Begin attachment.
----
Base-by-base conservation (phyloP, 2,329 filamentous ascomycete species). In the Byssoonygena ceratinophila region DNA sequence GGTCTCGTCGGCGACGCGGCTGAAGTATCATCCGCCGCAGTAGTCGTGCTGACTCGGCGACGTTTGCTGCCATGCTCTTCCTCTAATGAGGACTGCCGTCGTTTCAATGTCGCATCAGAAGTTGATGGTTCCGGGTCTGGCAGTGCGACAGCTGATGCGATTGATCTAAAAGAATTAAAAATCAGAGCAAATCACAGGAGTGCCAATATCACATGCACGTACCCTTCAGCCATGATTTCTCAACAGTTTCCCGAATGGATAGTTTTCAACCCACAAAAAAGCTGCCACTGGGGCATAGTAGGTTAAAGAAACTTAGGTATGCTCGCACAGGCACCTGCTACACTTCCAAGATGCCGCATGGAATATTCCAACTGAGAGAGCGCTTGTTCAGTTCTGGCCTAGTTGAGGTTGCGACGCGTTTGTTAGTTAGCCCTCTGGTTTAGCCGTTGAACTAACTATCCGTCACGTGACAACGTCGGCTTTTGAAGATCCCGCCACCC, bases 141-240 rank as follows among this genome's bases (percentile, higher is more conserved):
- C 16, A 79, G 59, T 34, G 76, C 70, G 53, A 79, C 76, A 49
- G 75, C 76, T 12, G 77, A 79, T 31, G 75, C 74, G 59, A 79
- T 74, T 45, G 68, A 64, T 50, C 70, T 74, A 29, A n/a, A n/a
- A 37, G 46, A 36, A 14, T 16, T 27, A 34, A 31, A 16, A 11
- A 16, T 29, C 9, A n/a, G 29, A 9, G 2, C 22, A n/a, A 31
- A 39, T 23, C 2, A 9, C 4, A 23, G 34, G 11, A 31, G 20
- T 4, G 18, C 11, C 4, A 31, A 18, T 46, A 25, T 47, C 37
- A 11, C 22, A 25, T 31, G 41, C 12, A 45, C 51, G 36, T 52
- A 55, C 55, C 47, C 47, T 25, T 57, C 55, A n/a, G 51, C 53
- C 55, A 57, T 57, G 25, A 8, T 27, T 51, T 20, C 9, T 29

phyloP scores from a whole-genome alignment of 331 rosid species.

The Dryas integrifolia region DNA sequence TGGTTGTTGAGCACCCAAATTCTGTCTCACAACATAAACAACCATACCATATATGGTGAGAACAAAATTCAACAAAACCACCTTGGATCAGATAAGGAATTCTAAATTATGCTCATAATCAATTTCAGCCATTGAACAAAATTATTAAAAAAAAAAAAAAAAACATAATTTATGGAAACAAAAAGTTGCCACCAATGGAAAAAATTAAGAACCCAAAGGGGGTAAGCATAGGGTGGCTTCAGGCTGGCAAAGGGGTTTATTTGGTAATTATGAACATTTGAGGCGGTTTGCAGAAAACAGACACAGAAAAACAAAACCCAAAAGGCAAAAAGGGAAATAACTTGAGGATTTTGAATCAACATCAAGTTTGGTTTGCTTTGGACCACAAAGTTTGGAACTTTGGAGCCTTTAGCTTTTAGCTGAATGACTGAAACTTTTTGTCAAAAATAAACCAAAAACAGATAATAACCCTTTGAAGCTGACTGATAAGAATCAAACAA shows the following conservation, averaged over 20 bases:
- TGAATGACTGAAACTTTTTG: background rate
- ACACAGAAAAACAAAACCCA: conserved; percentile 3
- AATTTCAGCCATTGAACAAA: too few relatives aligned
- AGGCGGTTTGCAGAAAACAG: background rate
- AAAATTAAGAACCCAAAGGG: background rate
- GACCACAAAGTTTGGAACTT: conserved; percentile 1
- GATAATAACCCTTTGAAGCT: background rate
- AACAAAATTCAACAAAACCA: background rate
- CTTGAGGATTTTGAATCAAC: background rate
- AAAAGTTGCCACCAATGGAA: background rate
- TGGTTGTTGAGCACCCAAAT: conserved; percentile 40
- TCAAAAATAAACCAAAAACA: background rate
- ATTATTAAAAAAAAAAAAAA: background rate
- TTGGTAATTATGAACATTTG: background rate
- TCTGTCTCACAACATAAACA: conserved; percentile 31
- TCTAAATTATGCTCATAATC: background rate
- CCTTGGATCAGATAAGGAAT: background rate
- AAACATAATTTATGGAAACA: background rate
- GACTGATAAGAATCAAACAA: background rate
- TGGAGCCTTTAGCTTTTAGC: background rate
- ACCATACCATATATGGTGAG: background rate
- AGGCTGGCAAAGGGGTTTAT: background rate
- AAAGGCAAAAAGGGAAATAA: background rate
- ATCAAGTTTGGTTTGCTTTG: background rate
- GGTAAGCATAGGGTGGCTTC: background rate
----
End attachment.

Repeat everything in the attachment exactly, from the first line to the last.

Base-by-base conservation (phyloP, 2,329 filamentous ascomycete species). In the Byssoonygena ceratinophila region DNA sequence GGTCTCGTCGGCGACGCGGCTGAAGTATCATCCGCCGCAGTAGTCGTGCTGACTCGGCGACGTTTGCTGCCATGCTCTTCCTCTAATGAGGACTGCCGTCGTTTCAATGTCGCATCAGAAGTTGATGGTTCCGGGTCTGGCAGTGCGACAGCTGATGCGATTGATCTAAAAGAATTAAAAATCAGAGCAAATCACAGGAGTGCCAATATCACATGCACGTACCCTTCAGCCATGATTTCTCAACAGTTTCCCGAATGGATAGTTTTCAACCCACAAAAAAGCTGCCACTGGGGCATAGTAGGTTAAAGAAACTTAGGTATGCTCGCACAGGCACCTGCTACACTTCCAAGATGCCGCATGGAATATTCCAACTGAGAGAGCGCTTGTTCAGTTCTGGCCTAGTTGAGGTTGCGACGCGTTTGTTAGTTAGCCCTCTGGTTTAGCCGTTGAACTAACTATCCGTCACGTGACAACGTCGGCTTTTGAAGATCCCGCCACCC, bases 141-240 rank as follows among this genome's bases (percentile, higher is more conserved):
- C 16, A 79, G 59, T 34, G 76, C 70, G 53, A 79, C 76, A 49
- G 75, C 76, T 12, G 77, A 79, T 31, G 75, C 74, G 59, A 79
- T 74, T 45, G 68, A 64, T 50, C 70, T 74, A 29, A n/a, A n/a
- A 37, G 46, A 36, A 14, T 16, T 27, A 34, A 31, A 16, A 11
- A 16, T 29, C 9, A n/a, G 29, A 9, G 2, C 22, A n/a, A 31
- A 39, T 23, C 2, A 9, C 4, A 23, G 34, G 11, A 31, G 20
- T 4, G 18, C 11, C 4, A 31, A 18, T 46, A 25, T 47, C 37
- A 11, C 22, A 25, T 31, G 41, C 12, A 45, C 51, G 36, T 52
- A 55, C 55, C 47, C 47, T 25, T 57, C 55, A n/a, G 51, C 53
- C 55, A 57, T 57, G 25, A 8, T 27, T 51, T 20, C 9, T 29

phyloP scores from a whole-genome alignment of 331 rosid species.

The Dryas integrifolia region DNA sequence TGGTTGTTGAGCACCCAAATTCTGTCTCACAACATAAACAACCATACCATATATGGTGAGAACAAAATTCAACAAAACCACCTTGGATCAGATAAGGAATTCTAAATTATGCTCATAATCAATTTCAGCCATTGAACAAAATTATTAAAAAAAAAAAAAAAAACATAATTTATGGAAACAAAAAGTTGCCACCAATGGAAAAAATTAAGAACCCAAAGGGGGTAAGCATAGGGTGGCTTCAGGCTGGCAAAGGGGTTTATTTGGTAATTATGAACATTTGAGGCGGTTTGCAGAAAACAGACACAGAAAAACAAAACCCAAAAGGCAAAAAGGGAAATAACTTGAGGATTTTGAATCAACATCAAGTTTGGTTTGCTTTGGACCACAAAGTTTGGAACTTTGGAGCCTTTAGCTTTTAGCTGAATGACTGAAACTTTTTGTCAAAAATAAACCAAAAACAGATAATAACCCTTTGAAGCTGACTGATAAGAATCAAACAA shows the following conservation, averaged over 20 bases:
- TGAATGACTGAAACTTTTTG: background rate
- ACACAGAAAAACAAAACCCA: conserved; percentile 3
- AATTTCAGCCATTGAACAAA: too few relatives aligned
- AGGCGGTTTGCAGAAAACAG: background rate
- AAAATTAAGAACCCAAAGGG: background rate
- GACCACAAAGTTTGGAACTT: conserved; percentile 1
- GATAATAACCCTTTGAAGCT: background rate
- AACAAAATTCAACAAAACCA: background rate
- CTTGAGGATTTTGAATCAAC: background rate
- AAAAGTTGCCACCAATGGAA: background rate
- TGGTTGTTGAGCACCCAAAT: conserved; percentile 40
- TCAAAAATAAACCAAAAACA: background rate
- ATTATTAAAAAAAAAAAAAA: background rate
- TTGGTAATTATGAACATTTG: background rate
- TCTGTCTCACAACATAAACA: conserved; percentile 31
- TCTAAATTATGCTCATAATC: background rate
- CCTTGGATCAGATAAGGAAT: background rate
- AAACATAATTTATGGAAACA: background rate
- GACTGATAAGAATCAAACAA: background rate
- TGGAGCCTTTAGCTTTTAGC: background rate
- ACCATACCATATATGGTGAG: background rate
- AGGCTGGCAAAGGGGTTTAT: background rate
- AAAGGCAAAAAGGGAAATAA: background rate
- ATCAAGTTTGGTTTGCTTTG: background rate
- GGTAAGCATAGGGTGGCTTC: background rate